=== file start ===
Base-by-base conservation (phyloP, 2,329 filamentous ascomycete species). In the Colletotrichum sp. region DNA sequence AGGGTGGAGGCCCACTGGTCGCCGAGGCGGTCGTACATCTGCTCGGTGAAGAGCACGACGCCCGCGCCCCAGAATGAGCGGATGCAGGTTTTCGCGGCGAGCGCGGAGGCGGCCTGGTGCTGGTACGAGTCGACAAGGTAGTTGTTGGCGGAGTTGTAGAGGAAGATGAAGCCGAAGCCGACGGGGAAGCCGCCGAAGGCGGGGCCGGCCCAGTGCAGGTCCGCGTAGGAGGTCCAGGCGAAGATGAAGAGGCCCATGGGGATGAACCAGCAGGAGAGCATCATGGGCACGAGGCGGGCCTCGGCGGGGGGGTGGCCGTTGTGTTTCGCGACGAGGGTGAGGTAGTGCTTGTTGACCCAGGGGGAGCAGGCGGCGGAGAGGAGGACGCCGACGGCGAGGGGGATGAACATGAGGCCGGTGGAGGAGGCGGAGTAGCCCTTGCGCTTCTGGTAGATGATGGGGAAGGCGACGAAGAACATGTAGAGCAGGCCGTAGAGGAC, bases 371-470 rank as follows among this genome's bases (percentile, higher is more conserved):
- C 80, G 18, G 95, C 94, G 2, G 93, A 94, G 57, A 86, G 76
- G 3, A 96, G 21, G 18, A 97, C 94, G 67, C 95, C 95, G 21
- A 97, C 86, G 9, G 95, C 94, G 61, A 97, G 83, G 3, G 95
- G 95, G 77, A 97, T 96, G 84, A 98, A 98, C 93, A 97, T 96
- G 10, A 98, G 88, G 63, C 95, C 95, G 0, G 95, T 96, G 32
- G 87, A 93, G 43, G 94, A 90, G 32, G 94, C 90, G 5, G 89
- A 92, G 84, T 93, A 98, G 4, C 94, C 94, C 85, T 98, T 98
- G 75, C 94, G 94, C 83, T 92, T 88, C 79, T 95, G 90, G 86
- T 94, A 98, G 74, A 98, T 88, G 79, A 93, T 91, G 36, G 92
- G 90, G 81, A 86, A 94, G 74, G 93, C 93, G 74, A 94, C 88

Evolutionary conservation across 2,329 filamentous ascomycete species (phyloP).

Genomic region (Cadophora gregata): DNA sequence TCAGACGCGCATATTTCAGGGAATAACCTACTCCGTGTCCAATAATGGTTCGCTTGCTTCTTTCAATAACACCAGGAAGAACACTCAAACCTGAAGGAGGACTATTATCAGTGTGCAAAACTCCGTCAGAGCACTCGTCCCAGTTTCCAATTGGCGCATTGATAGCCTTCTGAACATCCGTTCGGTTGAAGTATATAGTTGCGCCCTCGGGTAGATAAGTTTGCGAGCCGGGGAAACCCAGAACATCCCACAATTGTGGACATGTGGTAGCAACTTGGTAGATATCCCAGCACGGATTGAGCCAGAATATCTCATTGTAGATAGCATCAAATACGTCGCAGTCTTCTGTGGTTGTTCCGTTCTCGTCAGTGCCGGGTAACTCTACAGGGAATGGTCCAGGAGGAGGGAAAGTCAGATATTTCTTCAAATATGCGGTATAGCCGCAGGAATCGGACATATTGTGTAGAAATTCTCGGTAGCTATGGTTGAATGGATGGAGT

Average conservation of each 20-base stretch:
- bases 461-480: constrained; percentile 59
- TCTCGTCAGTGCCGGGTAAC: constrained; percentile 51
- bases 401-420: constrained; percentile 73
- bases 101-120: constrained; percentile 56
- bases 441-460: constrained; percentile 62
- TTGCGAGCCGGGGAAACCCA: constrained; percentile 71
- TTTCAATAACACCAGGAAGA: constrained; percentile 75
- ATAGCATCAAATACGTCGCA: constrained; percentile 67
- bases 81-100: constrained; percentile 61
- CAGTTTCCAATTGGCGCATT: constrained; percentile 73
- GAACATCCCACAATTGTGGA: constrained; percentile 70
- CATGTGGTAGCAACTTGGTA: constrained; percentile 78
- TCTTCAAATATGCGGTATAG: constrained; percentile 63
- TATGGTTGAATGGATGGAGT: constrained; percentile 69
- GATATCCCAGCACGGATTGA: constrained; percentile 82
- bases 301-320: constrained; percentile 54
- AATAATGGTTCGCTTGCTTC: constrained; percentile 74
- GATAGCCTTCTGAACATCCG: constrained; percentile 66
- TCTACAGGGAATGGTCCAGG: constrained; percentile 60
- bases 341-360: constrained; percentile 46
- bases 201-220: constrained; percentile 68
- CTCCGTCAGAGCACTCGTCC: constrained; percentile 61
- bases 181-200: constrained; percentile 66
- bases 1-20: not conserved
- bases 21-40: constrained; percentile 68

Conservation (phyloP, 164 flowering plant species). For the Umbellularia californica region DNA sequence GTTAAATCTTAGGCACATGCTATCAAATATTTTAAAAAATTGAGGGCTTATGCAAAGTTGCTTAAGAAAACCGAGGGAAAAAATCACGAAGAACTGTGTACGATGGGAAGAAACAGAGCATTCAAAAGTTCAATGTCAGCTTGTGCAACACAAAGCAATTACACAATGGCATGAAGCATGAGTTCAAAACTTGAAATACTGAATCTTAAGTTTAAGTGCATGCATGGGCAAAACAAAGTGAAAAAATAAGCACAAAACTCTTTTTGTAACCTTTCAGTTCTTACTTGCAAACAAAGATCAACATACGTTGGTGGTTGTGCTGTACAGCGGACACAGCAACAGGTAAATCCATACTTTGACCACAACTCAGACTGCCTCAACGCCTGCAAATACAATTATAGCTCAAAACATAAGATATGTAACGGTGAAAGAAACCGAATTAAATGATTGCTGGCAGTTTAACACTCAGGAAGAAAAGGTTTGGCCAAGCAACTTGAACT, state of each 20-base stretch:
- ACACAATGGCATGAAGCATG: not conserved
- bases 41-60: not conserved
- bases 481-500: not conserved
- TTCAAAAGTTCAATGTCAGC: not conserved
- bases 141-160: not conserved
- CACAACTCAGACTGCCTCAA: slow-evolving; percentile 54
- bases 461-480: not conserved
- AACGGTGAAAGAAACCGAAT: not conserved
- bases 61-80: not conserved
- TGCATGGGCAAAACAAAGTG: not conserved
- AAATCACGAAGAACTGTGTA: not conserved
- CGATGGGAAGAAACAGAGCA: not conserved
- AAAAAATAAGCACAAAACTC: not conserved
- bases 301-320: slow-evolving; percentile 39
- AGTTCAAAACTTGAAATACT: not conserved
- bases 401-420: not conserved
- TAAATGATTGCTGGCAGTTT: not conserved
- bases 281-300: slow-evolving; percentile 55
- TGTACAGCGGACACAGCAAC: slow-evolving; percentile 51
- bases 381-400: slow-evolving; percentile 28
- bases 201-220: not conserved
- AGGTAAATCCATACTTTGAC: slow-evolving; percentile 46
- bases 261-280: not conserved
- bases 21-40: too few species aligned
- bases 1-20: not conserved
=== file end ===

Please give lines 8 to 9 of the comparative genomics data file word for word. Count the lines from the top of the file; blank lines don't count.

- A 92, G 84, T 93, A 98, G 4, C 94, C 94, C 85, T 98, T 98
- G 75, C 94, G 94, C 83, T 92, T 88, C 79, T 95, G 90, G 86